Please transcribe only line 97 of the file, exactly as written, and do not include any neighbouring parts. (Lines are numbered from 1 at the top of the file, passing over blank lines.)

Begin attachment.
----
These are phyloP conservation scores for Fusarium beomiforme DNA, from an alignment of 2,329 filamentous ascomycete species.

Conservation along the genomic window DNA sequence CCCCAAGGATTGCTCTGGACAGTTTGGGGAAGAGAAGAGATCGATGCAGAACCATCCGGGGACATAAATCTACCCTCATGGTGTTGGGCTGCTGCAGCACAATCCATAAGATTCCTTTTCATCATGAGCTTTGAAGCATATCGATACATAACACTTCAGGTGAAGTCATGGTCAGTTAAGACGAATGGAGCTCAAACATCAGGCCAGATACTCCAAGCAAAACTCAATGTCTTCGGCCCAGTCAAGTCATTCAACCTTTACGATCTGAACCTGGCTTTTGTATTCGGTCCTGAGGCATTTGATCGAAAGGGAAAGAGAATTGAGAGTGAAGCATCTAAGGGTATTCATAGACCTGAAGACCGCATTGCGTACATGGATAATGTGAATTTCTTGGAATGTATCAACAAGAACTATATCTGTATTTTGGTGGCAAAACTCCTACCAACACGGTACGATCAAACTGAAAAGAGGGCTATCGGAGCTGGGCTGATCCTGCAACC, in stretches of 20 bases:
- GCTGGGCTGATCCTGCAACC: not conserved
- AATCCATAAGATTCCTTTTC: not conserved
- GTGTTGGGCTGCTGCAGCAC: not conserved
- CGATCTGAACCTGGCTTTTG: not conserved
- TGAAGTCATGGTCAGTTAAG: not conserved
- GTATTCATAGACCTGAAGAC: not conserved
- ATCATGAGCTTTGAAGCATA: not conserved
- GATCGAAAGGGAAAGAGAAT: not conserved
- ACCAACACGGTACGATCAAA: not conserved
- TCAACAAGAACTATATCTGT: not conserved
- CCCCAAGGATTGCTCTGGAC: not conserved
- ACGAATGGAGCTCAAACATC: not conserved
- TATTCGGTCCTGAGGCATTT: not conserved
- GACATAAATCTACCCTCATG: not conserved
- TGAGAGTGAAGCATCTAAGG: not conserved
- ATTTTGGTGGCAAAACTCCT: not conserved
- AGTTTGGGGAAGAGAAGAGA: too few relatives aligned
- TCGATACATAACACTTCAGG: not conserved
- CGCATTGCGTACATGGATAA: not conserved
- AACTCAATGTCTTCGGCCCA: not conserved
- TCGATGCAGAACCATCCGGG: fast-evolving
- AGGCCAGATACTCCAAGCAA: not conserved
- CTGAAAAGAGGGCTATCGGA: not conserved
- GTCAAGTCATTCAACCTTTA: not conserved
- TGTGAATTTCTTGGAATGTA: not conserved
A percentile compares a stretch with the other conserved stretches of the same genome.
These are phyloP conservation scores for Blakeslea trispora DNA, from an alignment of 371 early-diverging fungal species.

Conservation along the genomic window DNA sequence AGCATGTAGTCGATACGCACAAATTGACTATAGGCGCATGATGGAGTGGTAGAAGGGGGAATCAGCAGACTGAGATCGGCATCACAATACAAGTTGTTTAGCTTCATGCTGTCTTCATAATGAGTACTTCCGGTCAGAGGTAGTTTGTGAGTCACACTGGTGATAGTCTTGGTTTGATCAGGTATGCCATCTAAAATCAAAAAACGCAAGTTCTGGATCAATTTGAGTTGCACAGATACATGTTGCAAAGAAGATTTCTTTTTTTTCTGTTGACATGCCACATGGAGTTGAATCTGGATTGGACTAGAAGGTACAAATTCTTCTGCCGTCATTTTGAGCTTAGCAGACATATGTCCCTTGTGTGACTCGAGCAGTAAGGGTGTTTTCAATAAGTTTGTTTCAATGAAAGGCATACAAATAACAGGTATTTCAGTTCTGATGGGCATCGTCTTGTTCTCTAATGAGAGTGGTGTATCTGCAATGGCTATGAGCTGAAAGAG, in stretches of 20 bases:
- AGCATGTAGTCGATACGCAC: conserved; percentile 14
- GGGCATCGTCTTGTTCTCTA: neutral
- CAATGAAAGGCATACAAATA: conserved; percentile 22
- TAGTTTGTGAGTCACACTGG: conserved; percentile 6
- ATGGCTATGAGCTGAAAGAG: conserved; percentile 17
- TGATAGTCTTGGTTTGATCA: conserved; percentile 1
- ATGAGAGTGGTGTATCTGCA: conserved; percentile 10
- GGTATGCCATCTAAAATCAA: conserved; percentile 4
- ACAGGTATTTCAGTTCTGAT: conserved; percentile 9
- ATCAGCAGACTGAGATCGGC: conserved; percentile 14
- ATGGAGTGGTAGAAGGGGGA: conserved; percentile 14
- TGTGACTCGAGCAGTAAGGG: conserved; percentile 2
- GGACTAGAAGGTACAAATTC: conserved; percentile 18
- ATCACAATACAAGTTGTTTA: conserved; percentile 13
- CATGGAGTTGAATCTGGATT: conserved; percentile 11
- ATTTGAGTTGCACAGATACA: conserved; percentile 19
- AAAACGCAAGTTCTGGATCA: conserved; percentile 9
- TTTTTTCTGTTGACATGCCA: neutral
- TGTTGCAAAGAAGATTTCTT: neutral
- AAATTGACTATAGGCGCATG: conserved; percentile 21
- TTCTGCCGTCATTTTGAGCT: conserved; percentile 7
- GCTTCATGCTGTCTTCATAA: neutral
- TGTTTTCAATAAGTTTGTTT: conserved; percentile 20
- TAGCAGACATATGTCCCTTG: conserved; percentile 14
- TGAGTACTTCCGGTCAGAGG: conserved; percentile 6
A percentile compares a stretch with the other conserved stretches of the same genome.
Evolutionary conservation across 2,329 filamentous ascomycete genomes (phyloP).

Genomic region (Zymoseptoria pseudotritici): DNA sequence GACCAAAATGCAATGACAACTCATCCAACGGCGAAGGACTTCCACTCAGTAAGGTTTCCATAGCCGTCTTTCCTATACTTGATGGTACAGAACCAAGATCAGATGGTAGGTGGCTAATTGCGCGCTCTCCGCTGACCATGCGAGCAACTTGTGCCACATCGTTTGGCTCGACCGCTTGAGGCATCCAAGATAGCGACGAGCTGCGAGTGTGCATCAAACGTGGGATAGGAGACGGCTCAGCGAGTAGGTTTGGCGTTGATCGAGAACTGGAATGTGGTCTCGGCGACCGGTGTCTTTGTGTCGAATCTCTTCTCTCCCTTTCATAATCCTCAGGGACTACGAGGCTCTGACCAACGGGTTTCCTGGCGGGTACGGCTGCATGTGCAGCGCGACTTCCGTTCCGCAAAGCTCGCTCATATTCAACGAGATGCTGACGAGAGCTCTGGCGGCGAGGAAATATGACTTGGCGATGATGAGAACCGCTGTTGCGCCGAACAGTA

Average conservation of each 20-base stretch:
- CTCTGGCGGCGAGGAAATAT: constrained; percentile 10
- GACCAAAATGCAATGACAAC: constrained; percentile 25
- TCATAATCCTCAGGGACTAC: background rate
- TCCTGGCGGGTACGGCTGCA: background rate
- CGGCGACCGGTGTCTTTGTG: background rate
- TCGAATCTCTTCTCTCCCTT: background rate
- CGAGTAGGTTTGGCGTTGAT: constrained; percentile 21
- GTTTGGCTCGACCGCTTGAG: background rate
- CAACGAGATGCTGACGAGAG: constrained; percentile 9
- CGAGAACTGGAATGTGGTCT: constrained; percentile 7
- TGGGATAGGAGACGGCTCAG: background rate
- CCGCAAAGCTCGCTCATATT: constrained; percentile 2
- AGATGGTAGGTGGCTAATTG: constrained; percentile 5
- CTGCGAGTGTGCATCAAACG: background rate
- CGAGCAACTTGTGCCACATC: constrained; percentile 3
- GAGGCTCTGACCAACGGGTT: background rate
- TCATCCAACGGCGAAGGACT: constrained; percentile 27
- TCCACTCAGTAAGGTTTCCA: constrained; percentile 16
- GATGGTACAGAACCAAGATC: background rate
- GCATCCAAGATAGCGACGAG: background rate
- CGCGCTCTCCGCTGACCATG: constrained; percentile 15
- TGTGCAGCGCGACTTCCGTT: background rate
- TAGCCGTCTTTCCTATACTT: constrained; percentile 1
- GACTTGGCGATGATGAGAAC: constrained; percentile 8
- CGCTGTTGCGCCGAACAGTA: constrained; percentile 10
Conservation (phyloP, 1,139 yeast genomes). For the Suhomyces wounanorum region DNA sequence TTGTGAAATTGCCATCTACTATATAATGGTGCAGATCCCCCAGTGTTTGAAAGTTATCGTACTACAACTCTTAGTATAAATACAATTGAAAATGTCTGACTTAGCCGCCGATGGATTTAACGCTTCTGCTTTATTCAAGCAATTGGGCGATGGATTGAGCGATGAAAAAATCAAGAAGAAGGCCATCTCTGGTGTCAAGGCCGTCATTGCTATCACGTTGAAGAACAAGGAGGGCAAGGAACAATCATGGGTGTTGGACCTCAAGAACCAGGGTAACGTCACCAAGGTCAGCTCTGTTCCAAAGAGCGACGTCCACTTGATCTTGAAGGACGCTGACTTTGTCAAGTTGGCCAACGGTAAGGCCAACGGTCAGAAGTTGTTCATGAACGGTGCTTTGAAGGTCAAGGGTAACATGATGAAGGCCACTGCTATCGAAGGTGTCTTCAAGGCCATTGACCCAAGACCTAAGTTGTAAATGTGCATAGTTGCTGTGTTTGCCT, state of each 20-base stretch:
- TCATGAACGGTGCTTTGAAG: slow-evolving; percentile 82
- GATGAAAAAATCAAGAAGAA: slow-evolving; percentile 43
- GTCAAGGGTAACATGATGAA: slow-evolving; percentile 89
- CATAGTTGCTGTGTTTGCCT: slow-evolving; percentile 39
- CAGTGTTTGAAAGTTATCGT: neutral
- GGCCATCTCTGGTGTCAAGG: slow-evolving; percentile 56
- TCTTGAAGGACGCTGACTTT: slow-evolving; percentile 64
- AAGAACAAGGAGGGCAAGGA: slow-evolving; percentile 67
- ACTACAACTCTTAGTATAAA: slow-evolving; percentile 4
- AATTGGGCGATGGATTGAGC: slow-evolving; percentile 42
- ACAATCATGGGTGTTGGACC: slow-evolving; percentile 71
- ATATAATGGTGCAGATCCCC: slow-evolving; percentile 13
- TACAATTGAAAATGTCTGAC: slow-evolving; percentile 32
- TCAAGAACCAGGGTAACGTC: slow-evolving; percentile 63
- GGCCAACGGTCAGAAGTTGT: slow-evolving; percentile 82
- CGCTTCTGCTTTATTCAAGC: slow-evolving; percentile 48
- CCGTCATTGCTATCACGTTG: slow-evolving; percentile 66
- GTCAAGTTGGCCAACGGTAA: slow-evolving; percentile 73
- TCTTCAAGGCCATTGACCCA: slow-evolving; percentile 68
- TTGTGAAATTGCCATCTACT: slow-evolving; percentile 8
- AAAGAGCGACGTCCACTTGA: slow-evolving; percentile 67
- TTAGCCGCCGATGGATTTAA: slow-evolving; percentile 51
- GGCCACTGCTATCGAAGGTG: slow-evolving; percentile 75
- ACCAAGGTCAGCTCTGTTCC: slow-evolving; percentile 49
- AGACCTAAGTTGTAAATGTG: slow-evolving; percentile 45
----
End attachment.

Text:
- ATATAATGGTGCAGATCCCC: slow-evolving; percentile 13